HDR Tutorial

Learning HDR – The Beginning!

I wrote this easy and simple tutorial to help others who are struggling with learning on how to do an exceptional High Dynamic Range image. I have been doing HDR Images for a number of years and have developed my own technique of creating them as others have developed their very own techniques!


Software used to create the image below:

  • Photomatix Pro – A must! You have to start somewhere and of all the programs I have tried this is the best for me. I am working with the HDR toning built into Photoshop CS6 which is producing some nice results. More on this later!
    My review on Photomatix can be viewed here
  • Photoshop (I use CS6 but previous version will work as well) – I use this extensively after creating the image in Photomatix to achieve my desired look.
  • Topaz DeNoise – This is a must have for me after creating the HDR image in Photomatix. You can read my review of Topaz DeNoise.
  • Topaz Adjust – Another one of my Favorite Plug-Ins for adjusting certain elements after the creation.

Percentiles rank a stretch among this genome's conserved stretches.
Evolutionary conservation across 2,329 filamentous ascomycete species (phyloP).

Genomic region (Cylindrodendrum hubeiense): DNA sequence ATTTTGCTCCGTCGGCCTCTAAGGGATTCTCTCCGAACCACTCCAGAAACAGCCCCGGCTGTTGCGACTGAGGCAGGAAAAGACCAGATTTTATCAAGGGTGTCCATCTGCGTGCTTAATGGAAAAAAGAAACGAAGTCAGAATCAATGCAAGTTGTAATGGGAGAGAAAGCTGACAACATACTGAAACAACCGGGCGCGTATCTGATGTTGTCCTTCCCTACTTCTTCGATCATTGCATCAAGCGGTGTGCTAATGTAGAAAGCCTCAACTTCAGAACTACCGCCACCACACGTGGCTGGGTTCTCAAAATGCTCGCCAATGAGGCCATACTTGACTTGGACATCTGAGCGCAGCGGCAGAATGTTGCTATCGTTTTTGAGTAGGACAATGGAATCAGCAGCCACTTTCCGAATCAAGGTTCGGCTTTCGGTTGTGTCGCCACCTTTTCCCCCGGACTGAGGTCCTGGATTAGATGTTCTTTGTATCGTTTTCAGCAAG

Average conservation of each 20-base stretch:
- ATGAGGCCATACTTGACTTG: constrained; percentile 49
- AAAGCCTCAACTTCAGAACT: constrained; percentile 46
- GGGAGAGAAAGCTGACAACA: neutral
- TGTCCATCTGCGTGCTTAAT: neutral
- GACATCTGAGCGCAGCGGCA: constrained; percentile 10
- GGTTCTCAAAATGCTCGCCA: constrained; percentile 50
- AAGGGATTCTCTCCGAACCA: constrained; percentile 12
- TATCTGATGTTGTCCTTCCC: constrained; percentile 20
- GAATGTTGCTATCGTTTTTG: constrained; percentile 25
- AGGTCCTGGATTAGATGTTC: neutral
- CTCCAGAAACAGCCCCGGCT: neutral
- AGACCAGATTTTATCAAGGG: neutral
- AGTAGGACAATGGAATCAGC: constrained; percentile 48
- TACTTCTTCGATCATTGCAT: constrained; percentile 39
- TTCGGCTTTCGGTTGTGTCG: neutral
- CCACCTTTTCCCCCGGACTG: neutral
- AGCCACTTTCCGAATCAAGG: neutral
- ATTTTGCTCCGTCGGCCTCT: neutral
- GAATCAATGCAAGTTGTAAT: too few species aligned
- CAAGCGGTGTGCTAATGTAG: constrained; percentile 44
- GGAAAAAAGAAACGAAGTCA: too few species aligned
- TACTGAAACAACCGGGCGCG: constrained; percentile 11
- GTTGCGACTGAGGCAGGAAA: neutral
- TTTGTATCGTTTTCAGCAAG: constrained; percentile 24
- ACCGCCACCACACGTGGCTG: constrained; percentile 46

• Topaz Lens Effect – This gives me a different set of options to touch up different areas of interest.
  • NIK Color Efex Pro 4- This plug-in gives me control on elements of the image that I want to give a unique look and feel!
  • Nik Viveza 2 – One of my favorite must have plug-in! Totally Cool!

And remember, you can save 15% on any Topaz Product by using my coupon code: TRAVELSINPHOTOGRAPHY

For any NIK Software Plugins, save 15% by using Coupon Code:TravelsInPhotography

For Photomatix, save 15% by using Coupon Code:TravelsInPhotography

This is a list of software I used to create the finished image. You only need Photomatix or another HDR program to create the image and then use your own software to finish up afterwards.


The Beginning

Most cameras will allow you to choose Auto-Bracketing which is the method I use. Normally I choose to do 5 exposures but 3 will work just fine.